JAZZ

Kamasi Washington, “Heaven and Earth” (Young Turks)

“The Epic,” the tenor saxophonist’s big debut three years ago, worked partly because it functioned as a provocation — an act of extravagant ambition. What he captured was music that seemed like it should have been unrecordable: It had an orchestra; a choir; not one jazz combo but effectively two.

Washington’s double-album followup is another big concept — this time, the interplay between human consciousness and collective action — and it has got the full orchestra and choir.

Washington has reason to stick to what has suited him. “Heaven and Earth” opens with a reworking of a Bruce Lee film theme song: “Fists of Fury” is an empowerment anthem with a plain-spoken chorus that’s more directly militant than anything on “The Epic.” This album dreams boldly; it also makes demands.

On “Street Fighter Mas,” Washington pulls back into a trademark blend of G-funk and fat-pulse drumming, but the firmly holstered groove has more swagger than anything on “The Epic.” Yet there are also moments of almost direct overlap with “The Epic.” On “Testify,” a jouncing and catchy vehicle for singer Patrice Quinn, Washington clearly recycles the pacing and harmonic design of “The Rhythm Changes” from “The Epic.” And on “Show Us the Way,” pianist Cameron Graves’ pattern is reminiscent of his part in “Change of the Guard.”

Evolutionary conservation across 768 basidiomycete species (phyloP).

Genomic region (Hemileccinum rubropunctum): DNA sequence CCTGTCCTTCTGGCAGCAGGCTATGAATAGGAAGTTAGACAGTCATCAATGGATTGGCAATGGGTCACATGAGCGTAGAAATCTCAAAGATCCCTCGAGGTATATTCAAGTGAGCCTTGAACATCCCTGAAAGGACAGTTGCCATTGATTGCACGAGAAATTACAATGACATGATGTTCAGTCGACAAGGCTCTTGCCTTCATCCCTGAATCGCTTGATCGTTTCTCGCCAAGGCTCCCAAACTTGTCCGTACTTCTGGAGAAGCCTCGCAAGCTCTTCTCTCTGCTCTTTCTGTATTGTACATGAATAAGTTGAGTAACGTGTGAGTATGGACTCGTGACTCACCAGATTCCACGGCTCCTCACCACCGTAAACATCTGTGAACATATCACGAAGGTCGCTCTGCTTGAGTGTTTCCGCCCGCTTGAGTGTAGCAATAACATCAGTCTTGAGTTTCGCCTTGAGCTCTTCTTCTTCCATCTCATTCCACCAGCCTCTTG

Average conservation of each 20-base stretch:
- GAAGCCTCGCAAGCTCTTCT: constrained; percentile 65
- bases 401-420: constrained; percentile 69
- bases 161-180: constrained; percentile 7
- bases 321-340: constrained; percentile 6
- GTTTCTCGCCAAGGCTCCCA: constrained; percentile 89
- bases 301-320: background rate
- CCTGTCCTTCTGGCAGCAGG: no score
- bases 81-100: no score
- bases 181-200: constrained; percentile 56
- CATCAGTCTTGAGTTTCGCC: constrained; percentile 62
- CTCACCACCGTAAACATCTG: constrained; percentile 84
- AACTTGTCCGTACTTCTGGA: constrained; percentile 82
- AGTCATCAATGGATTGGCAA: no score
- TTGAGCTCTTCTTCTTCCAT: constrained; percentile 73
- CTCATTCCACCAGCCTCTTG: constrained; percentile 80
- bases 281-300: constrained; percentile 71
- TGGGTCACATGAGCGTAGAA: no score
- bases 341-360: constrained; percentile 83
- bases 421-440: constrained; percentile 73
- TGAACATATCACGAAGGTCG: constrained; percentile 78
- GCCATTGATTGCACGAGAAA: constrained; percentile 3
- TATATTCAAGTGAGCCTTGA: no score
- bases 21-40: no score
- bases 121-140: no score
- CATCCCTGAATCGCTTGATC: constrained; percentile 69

As a soloist, Washington still tends to start off in a low, rapped babble, and end in dry, rafters-level screams. He uses little patterns to make big proclamations.

A common criticism is that Washington’s music is not doing anything new — but it does not stick here. He plants his music in somewhat different soil, pulling rhythms from the Caribbean and Los Angeles’ fusion-driven jazz scene of the 1970s and ’80s, as well as the city’s more Afrocentric exponents. And as he corrals dozens of electric and acoustic instruments, he also thinks like a contemporary producer.

On “Heaven and Earth” there is a balance between big-stroke conceptualism — the first CD, “Earth,” is meant to represent worldly preoccupations; “Heaven,” explores utopian thought — and the workmanlike reality of collaboration. The discs do not vary in sound; instead, they are a testament to the sturdy rapport of the sax man’s Los Angeles musicians who have been playing together for years — some since high school.

Washington’s growing body of orchestral recordings is making big statements of its own, confronting an earthly reality that continues to grow darker with an earnest and open vision.

Giovanni Russonello, New York Times

 

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